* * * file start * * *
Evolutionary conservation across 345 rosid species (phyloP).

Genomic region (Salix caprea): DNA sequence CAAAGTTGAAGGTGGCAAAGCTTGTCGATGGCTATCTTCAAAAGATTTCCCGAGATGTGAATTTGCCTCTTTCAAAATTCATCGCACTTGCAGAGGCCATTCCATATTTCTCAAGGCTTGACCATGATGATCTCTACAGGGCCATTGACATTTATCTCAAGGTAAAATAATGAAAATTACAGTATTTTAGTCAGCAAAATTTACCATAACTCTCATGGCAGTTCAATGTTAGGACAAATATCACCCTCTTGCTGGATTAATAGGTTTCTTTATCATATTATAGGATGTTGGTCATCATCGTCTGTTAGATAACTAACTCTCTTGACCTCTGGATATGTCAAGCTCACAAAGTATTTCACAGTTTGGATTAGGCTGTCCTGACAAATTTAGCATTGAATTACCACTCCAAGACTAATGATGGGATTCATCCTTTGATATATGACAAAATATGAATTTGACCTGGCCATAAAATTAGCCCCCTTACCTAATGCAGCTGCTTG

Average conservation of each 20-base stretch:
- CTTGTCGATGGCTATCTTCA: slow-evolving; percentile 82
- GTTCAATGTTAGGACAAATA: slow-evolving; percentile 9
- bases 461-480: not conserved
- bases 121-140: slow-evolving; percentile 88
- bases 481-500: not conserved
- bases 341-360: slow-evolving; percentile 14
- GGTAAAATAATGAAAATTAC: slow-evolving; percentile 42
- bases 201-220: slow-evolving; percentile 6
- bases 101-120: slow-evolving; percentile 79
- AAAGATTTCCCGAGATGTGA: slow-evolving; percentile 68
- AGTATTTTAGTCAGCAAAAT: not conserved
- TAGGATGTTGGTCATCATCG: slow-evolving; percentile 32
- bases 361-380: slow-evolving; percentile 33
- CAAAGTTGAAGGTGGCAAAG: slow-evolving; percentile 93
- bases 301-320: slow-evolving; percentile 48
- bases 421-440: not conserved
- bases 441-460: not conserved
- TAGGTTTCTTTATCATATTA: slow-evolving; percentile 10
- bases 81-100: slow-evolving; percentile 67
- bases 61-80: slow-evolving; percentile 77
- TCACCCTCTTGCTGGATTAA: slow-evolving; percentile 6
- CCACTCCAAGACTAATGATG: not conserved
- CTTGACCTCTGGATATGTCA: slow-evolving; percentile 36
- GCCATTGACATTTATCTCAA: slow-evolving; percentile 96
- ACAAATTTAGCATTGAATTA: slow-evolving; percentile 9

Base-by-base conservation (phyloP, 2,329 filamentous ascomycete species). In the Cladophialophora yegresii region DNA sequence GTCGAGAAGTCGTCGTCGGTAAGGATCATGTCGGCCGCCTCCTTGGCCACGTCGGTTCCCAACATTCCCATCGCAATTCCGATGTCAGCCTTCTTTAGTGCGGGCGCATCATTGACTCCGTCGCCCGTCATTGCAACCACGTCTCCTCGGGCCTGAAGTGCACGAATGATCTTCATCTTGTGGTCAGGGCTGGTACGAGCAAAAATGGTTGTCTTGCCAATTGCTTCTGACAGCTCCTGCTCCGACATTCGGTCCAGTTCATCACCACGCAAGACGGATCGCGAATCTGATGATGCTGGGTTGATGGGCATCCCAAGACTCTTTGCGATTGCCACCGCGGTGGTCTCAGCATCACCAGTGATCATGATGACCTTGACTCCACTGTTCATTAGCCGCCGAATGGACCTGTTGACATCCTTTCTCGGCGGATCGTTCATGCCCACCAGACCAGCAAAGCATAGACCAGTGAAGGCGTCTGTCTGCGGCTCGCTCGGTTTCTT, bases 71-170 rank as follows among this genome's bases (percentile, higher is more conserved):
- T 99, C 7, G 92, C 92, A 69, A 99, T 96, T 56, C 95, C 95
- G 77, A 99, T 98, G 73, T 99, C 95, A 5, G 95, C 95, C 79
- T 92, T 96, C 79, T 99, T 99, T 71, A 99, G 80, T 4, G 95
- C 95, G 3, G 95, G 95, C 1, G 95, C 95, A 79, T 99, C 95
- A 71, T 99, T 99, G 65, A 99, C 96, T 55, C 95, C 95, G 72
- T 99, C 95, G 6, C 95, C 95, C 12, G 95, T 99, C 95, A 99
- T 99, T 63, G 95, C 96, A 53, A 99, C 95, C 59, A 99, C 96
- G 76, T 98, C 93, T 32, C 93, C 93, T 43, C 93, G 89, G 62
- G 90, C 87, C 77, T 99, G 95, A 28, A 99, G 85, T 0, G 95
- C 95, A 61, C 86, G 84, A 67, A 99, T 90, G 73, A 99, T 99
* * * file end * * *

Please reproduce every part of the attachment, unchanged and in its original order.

Evolutionary conservation across 345 rosid species (phyloP).

Genomic region (Salix caprea): DNA sequence CAAAGTTGAAGGTGGCAAAGCTTGTCGATGGCTATCTTCAAAAGATTTCCCGAGATGTGAATTTGCCTCTTTCAAAATTCATCGCACTTGCAGAGGCCATTCCATATTTCTCAAGGCTTGACCATGATGATCTCTACAGGGCCATTGACATTTATCTCAAGGTAAAATAATGAAAATTACAGTATTTTAGTCAGCAAAATTTACCATAACTCTCATGGCAGTTCAATGTTAGGACAAATATCACCCTCTTGCTGGATTAATAGGTTTCTTTATCATATTATAGGATGTTGGTCATCATCGTCTGTTAGATAACTAACTCTCTTGACCTCTGGATATGTCAAGCTCACAAAGTATTTCACAGTTTGGATTAGGCTGTCCTGACAAATTTAGCATTGAATTACCACTCCAAGACTAATGATGGGATTCATCCTTTGATATATGACAAAATATGAATTTGACCTGGCCATAAAATTAGCCCCCTTACCTAATGCAGCTGCTTG

Average conservation of each 20-base stretch:
- CTTGTCGATGGCTATCTTCA: slow-evolving; percentile 82
- GTTCAATGTTAGGACAAATA: slow-evolving; percentile 9
- bases 461-480: not conserved
- bases 121-140: slow-evolving; percentile 88
- bases 481-500: not conserved
- bases 341-360: slow-evolving; percentile 14
- GGTAAAATAATGAAAATTAC: slow-evolving; percentile 42
- bases 201-220: slow-evolving; percentile 6
- bases 101-120: slow-evolving; percentile 79
- AAAGATTTCCCGAGATGTGA: slow-evolving; percentile 68
- AGTATTTTAGTCAGCAAAAT: not conserved
- TAGGATGTTGGTCATCATCG: slow-evolving; percentile 32
- bases 361-380: slow-evolving; percentile 33
- CAAAGTTGAAGGTGGCAAAG: slow-evolving; percentile 93
- bases 301-320: slow-evolving; percentile 48
- bases 421-440: not conserved
- bases 441-460: not conserved
- TAGGTTTCTTTATCATATTA: slow-evolving; percentile 10
- bases 81-100: slow-evolving; percentile 67
- bases 61-80: slow-evolving; percentile 77
- TCACCCTCTTGCTGGATTAA: slow-evolving; percentile 6
- CCACTCCAAGACTAATGATG: not conserved
- CTTGACCTCTGGATATGTCA: slow-evolving; percentile 36
- GCCATTGACATTTATCTCAA: slow-evolving; percentile 96
- ACAAATTTAGCATTGAATTA: slow-evolving; percentile 9

Base-by-base conservation (phyloP, 2,329 filamentous ascomycete species). In the Cladophialophora yegresii region DNA sequence GTCGAGAAGTCGTCGTCGGTAAGGATCATGTCGGCCGCCTCCTTGGCCACGTCGGTTCCCAACATTCCCATCGCAATTCCGATGTCAGCCTTCTTTAGTGCGGGCGCATCATTGACTCCGTCGCCCGTCATTGCAACCACGTCTCCTCGGGCCTGAAGTGCACGAATGATCTTCATCTTGTGGTCAGGGCTGGTACGAGCAAAAATGGTTGTCTTGCCAATTGCTTCTGACAGCTCCTGCTCCGACATTCGGTCCAGTTCATCACCACGCAAGACGGATCGCGAATCTGATGATGCTGGGTTGATGGGCATCCCAAGACTCTTTGCGATTGCCACCGCGGTGGTCTCAGCATCACCAGTGATCATGATGACCTTGACTCCACTGTTCATTAGCCGCCGAATGGACCTGTTGACATCCTTTCTCGGCGGATCGTTCATGCCCACCAGACCAGCAAAGCATAGACCAGTGAAGGCGTCTGTCTGCGGCTCGCTCGGTTTCTT, bases 71-170 rank as follows among this genome's bases (percentile, higher is more conserved):
- T 99, C 7, G 92, C 92, A 69, A 99, T 96, T 56, C 95, C 95
- G 77, A 99, T 98, G 73, T 99, C 95, A 5, G 95, C 95, C 79
- T 92, T 96, C 79, T 99, T 99, T 71, A 99, G 80, T 4, G 95
- C 95, G 3, G 95, G 95, C 1, G 95, C 95, A 79, T 99, C 95
- A 71, T 99, T 99, G 65, A 99, C 96, T 55, C 95, C 95, G 72
- T 99, C 95, G 6, C 95, C 95, C 12, G 95, T 99, C 95, A 99
- T 99, T 63, G 95, C 96, A 53, A 99, C 95, C 59, A 99, C 96
- G 76, T 98, C 93, T 32, C 93, C 93, T 43, C 93, G 89, G 62
- G 90, C 87, C 77, T 99, G 95, A 28, A 99, G 85, T 0, G 95
- C 95, A 61, C 86, G 84, A 67, A 99, T 90, G 73, A 99, T 99